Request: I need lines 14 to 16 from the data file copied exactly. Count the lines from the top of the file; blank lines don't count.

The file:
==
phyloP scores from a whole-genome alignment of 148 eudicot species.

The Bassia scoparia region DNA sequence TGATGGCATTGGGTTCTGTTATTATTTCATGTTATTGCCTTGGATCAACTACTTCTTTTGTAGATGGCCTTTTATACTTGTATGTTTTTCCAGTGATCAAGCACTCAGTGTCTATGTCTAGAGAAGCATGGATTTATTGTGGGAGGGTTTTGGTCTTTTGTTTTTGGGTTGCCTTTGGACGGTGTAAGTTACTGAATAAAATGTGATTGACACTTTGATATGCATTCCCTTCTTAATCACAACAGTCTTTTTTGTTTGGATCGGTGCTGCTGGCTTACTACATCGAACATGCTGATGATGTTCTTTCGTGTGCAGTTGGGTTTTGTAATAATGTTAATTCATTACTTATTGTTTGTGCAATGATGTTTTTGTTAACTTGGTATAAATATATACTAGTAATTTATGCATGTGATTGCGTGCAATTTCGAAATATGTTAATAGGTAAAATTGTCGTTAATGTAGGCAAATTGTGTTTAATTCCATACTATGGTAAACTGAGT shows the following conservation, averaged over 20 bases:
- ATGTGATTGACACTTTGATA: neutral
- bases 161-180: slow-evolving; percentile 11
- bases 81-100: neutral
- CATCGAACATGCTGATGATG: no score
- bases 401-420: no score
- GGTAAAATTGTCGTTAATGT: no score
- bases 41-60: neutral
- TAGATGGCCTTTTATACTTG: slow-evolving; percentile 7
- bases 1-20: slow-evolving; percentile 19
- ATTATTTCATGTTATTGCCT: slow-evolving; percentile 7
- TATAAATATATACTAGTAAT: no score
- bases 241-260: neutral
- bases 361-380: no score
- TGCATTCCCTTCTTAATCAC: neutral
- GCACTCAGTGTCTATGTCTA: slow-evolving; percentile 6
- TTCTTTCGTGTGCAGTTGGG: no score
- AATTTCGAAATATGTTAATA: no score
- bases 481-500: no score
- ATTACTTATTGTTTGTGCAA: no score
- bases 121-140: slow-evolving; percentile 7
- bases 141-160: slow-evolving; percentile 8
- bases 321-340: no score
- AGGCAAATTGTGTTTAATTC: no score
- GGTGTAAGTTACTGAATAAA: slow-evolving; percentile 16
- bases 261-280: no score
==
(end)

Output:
- bases 241-260: neutral
- bases 361-380: no score
- TGCATTCCCTTCTTAATCAC: neutral